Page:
After THE Session

Last updated: 28th April 2021

Maintain interest and build group momentum

You've set up your group and members are engaging. How will you maintain people's interest and keep them involved? 

Communication and feedback

Regular communication is key, so agree the most suitable communication tools at an early stage! This could be phone or email, messaging apps or other apps that facilitate team working and collaboration, such as Slack. You may need to resolve barriers to digital access and provide people with smartphones or tablets and help with internet access and data. Also, training to build digital skills. 

Routine feedback from participants on how sessions have gone from their point of view will help with planning of future sessions. Try to think of creative ways for people to give feedback that will not be time consuming and that will encourage honest reflection. This could be a brief online survey, or an activity at the end of a session - in break out groups or pairs for example. 

It is useful to share a recap of sessions (as ‘minutes’ or in some other form), and to up-date people on progress of the work between meetings, especially any impact that has been achieved. Reflections on what has gone well and what could be improved are equally important. Let people know about further actions they can take to help progress the work - this will help them to feel more engaged. Similarly, if you consult with people on future agenda items and topics for discussion, this will give them a sense of ownership in the group and of the work.

Build skills and capacity, encourage participation

You may want to carry out a ‘skills analysis’ with the group, to find out people’s strengths and competencies as well as skills gaps. Recognising and appreciating people’s existing strengths and the value of their contribution is a very important part of this process. It helps people to feel they belong in the group, and will help you as a facilitator to know when to call on people to take on a role or contribute to a particular activity. Identifying skills gaps, and Experts’ own priorities for skills development, will allow you to develop an appropriate training and capacity building plan that is based on what people want and need.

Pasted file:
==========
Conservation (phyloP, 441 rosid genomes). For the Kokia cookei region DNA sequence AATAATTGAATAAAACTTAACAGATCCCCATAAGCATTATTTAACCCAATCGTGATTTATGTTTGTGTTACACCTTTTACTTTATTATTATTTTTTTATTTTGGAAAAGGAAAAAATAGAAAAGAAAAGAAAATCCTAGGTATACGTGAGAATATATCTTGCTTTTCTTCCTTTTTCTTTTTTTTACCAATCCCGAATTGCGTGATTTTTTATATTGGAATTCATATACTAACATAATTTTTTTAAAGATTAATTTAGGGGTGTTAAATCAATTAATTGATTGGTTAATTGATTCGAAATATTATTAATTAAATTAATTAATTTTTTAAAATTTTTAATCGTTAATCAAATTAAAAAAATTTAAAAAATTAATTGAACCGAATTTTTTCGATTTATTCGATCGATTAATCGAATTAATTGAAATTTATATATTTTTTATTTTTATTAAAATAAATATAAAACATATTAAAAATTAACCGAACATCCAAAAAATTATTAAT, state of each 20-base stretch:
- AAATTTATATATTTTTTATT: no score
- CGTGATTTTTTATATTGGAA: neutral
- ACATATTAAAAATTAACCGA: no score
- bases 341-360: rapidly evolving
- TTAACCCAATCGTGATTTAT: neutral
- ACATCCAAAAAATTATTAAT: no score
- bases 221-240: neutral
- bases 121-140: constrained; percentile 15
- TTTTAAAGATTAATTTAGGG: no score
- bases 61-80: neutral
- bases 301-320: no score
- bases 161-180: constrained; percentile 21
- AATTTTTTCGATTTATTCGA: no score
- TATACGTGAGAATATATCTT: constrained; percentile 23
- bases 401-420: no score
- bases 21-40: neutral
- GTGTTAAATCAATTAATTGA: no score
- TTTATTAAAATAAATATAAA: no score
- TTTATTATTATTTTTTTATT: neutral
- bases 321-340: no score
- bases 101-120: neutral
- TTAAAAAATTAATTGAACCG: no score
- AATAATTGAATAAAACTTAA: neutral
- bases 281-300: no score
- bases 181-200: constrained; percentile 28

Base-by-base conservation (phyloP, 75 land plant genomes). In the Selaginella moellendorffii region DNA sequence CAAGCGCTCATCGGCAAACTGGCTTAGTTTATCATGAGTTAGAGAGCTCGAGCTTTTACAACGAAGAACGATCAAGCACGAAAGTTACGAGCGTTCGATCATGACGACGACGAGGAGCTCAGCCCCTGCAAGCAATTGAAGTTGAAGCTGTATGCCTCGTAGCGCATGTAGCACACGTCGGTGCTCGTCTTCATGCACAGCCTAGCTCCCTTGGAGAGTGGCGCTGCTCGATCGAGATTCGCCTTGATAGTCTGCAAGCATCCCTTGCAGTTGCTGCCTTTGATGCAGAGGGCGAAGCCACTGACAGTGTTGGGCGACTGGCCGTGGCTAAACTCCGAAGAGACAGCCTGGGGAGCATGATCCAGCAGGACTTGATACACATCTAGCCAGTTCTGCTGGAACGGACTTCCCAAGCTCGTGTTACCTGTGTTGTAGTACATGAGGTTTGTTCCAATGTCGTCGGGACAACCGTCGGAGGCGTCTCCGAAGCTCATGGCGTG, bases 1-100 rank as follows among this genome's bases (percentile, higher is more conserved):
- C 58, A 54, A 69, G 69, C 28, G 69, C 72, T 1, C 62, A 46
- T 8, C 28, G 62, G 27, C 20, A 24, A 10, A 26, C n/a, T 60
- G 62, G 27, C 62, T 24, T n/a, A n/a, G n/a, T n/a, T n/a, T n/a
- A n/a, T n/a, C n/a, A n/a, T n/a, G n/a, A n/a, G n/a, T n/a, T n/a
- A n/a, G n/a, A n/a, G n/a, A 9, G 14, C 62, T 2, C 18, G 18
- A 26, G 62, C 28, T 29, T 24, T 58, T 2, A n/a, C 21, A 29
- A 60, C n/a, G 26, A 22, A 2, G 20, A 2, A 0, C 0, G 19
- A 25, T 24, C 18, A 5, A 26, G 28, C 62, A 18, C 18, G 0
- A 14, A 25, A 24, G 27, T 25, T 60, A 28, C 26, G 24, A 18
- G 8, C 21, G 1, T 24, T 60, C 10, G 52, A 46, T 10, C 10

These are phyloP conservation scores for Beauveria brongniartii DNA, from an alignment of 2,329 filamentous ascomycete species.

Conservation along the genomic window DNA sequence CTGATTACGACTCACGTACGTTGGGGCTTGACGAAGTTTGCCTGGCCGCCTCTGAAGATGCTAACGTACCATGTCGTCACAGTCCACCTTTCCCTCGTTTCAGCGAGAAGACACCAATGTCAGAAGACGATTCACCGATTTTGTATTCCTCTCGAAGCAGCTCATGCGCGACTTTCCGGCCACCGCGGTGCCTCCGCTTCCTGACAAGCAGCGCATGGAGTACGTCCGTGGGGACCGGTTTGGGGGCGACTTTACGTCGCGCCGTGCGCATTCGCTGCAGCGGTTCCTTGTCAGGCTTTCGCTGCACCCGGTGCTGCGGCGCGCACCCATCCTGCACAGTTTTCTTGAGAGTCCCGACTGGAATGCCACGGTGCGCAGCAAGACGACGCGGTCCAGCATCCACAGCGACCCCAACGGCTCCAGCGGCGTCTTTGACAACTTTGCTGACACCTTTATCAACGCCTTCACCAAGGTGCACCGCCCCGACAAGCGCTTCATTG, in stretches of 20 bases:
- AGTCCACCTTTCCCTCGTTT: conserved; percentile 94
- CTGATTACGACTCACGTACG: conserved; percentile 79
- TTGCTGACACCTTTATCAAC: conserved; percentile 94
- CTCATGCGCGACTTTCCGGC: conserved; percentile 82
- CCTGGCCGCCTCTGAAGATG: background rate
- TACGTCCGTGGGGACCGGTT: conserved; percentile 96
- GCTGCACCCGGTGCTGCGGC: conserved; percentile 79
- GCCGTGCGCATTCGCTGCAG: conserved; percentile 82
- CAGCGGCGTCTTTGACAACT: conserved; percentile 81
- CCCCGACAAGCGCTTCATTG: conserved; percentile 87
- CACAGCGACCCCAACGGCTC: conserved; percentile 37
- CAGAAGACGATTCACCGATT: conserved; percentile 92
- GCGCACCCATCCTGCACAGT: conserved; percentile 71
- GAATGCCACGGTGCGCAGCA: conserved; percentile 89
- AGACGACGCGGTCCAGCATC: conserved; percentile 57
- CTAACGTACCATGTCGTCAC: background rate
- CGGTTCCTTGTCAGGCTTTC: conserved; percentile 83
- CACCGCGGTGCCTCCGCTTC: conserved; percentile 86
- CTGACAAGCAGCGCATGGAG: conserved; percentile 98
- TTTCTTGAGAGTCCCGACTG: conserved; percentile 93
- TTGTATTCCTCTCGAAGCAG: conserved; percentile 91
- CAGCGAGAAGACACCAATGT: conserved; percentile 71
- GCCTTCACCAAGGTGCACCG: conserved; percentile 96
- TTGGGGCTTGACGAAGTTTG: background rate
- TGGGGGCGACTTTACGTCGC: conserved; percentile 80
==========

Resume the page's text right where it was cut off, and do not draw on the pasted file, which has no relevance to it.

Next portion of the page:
This approach will help motivate people to get more involved and provide benefits to the group, as Experts’ skills, competencies and confidence increase. For example, you could arrange training in facilitation skills for the group and follow that by encouraging people to step forward and share the facilitation role on a regular basis. This is important since people usually learn best by trying things out for themselves. Other roles within sessions can also be shared between participants, such as notetaker, timekeeper and presenter. If you find out who has knowledge or expertise on a particular issue, such as health, they can be asked to lead a discussion on that topic or speak about it in public. 

In our experience, if you take this approach participants will increasingly feel a sense of ownership of the group and will get more actively involved in planning and running sessions and in making decisions. The group will start then start to work in a participatory way. 

Focus on well-being

Facilitating an EbE group involves more than organising and running meetings. Looking after people’s well-being and responding to their needs, where possible, leads to a healthy group culture and more productive sessions. Take the time to get to know people; understand who they are and what they are going through. This makes it more likely that they will talk to you about personal matters and things that are affecting them outside meetings. You can listen, and give information about where they can find support, if needed. In this way people are less likely to feel the need to talk about their personal issues during sessions. 

If the group is relatively small it may be possible to keep in touch with everyone regularly by phone or messaging apps, and for them to raise concerns with you as needed. Checking in with people who unexpectedly don’t attend a session is a good idea. Similarly, following up with anyone who has been emotionally affected by a discussion during a session will make it more likely that they keep attending the group.  

The social and peer support that the group can provide needs to be recognised and given value, and should be thought about when planning sessions and other activities. What people remember and take away from the experience of the EbE group will be as much about the peer support and friendship as the projects and campaigns they have worked on. 

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